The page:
Yesterday’s lectionary reading was about forgiveness. That brings up the question: In cases of abuse by clergy, is forgiveness always possible or even desirable? Based on my own experiences with an abusive member of the clergy, I think the answer is mixed.
To be sure, forgiveness is always desirable. By forgiving the other person, the injured person frees himself to move on. He or she lets go of hurt and anger and moves toward healing. This outcome has very little to do with the person who caused the harm, but instead is all about protecting oneself against further pain and suffering.
When it comes to clergy abuse, however, the very nature of the relationship between clergy and laity makes the path to forgiveness arduous. Any betrayal of that trust by clergy — whether the abuse is spiritual, emotional, sexual, physical or relational — can have profound implications for the victim and his or her sense of self. In addition, the abuse inevitably implicates the victim’s spiritual and emotional lives, often resulting in lasting harm. Indeed, it is well documented that victims frequently suffer PTSD and other stress and anxiety disorders. (Spiritual abuse can be particularly devastating, for it typically is difficult for adjudicatories to recognize, and complaints may initially be ignored or dismissed out of hand. This compounds the suffering of victims. My strong suggestion to bishops, canons to the ordinary, and other church officials is to avoid dismissing complaints of clergy misconduct whenever possible.)
One precursor to forgiveness is timely access to justice. With church officials all too often reluctant to address clergy misconduct, victims may not only have to deal with the original harm, but also their own powerlessness as well. It’s also essential that adjudicatories believe victims; in cases of abuse, studies show that the overwhelming majority of complaints are truthful.
Further, the relationship between clergy and their congregations means that victims who tell their stories may be shunned and excluded at church–the very place they should be able to find comfort and healing. For example, one dear friend of mine, now in her eighties, recounts how she was shunned by members of her Episcopal parish for complaining about the rector’s attempts to ruin her marriage. It was not until years later, when it was discovered that dozens of other women had faced similar experiences, that members of her church apologized to her for their conduct. But by that time, the damage had been done, and many of the fractured relationships have never healed.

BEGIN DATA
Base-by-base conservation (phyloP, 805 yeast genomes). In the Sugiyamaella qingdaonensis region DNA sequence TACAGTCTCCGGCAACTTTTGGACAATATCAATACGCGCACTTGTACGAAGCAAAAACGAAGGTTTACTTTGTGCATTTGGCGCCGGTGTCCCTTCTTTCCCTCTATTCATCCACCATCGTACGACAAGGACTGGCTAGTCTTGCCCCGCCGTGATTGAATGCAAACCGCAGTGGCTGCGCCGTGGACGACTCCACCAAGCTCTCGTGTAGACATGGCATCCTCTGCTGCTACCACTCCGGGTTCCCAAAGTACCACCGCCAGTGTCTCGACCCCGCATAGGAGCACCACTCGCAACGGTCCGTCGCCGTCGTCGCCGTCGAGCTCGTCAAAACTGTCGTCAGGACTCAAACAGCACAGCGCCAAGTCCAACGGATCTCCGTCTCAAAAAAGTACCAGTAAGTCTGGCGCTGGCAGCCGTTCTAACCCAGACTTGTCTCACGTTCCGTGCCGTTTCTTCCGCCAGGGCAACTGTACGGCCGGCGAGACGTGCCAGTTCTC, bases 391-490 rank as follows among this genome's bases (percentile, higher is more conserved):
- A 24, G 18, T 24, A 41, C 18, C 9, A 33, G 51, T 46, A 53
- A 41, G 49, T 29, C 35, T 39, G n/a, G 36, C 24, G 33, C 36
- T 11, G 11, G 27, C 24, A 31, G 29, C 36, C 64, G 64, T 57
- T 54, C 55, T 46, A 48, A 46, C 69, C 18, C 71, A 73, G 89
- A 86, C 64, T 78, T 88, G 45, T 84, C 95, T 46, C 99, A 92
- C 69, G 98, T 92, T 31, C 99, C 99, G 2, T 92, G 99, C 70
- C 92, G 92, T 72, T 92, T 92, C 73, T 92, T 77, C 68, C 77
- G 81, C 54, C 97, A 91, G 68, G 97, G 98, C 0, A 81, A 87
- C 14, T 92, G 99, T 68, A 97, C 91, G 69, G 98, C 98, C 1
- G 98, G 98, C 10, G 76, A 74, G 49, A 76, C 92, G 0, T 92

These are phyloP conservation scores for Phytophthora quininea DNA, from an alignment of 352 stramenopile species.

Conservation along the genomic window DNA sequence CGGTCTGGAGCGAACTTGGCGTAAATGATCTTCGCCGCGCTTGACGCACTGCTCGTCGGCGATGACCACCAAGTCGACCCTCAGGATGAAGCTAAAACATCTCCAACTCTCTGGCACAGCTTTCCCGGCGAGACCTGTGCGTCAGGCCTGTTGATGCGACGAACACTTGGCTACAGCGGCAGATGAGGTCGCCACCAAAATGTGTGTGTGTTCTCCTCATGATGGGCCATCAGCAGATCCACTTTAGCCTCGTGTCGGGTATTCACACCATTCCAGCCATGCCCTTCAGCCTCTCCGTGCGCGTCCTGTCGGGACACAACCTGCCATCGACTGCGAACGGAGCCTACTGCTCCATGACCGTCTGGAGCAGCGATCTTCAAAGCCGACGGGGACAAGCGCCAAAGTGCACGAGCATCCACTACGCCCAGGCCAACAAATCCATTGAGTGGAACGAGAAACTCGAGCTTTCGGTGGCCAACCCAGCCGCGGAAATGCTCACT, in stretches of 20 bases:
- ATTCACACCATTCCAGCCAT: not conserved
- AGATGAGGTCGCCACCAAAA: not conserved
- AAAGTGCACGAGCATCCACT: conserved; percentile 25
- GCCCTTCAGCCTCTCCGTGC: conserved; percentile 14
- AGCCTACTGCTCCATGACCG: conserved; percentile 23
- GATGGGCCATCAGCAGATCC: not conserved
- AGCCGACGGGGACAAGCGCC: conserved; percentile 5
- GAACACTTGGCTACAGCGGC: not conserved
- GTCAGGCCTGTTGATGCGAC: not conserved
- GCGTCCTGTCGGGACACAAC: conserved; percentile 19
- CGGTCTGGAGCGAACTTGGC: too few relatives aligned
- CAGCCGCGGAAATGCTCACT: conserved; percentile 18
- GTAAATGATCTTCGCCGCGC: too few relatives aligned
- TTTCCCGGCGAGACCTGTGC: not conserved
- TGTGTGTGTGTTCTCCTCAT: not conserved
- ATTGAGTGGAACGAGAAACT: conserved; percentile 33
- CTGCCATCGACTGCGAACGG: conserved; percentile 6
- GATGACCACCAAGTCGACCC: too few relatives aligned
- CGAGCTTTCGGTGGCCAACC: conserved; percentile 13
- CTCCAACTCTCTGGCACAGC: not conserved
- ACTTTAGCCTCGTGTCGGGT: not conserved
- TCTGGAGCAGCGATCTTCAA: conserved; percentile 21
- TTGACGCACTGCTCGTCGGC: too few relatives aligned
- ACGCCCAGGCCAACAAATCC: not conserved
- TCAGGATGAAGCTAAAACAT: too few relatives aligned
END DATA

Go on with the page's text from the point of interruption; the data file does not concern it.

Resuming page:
The story above also illustrates another important issue, which is the breadth of harm caused by abusive clergy. Not only does evidence suggest that the vast majority of clergy abuse go unreported, but in my experience the circle of harm often extends beyond the obvious victims. Even well-intentioned church officials may overlook or fail to fully recognize the vast swath of friends and family who are hurt when clergy misconduct occurs. This is particularly the case with spiritual and emotional abuse, in which initial reports often represent only the tip of the iceberg.
Another precursor to forgiveness is allowing victims the space to process abuse in their own way. Officials who urge victims to “move on,” risk trivializing the pain and suffering of victims. Similarly, it can be counterproductive to attempt to shut down public criticism of the offending clergy, for telling of one’s experience can be therapeutic. And criticizing victims for responding badly to misconduct, as happened recently in one prominent case of clergy abuse, is inevitably counterproductive. The reality is that victims often engage in counterproductive behavior, up to and including suicide. This is not a result of moral failing, but instead of human suffering.
Lastly, for forgiveness to occur, there must be care and support for victims. This may include professional counseling, medication, pastoral care, listening with compassion, and other support. Church officials also need to recognize that victims may spend months, even years, “wandering with intention,” absenting themselves from their church or house of worship. Some may transfer to other parishes, or leave church altogether. But in all these cases, it is incumbent upon church officials to continue to regard victims of abuse with love and concern. And unless someone asks to no longer be considered a church member, victims of abuse should be accorded the same rights and privileges as other church members. In short, being a victim of abuse constitutes good cause to withdraw from involvement in church, and should not be regarded as reflecting badly on victims.
And, of course, prayer is important for all affected by abuse, including abusers and their families.
In conclusion, in cases of clergy abuse, we can never really know whether forgiveness is possible. Nor should we assume that it is, or that we can dictate to survivors when or how they should forgive. We can only offer love, care, and support for those affected by the scourge of clergy abuse and trust that God will work through the situation in the end.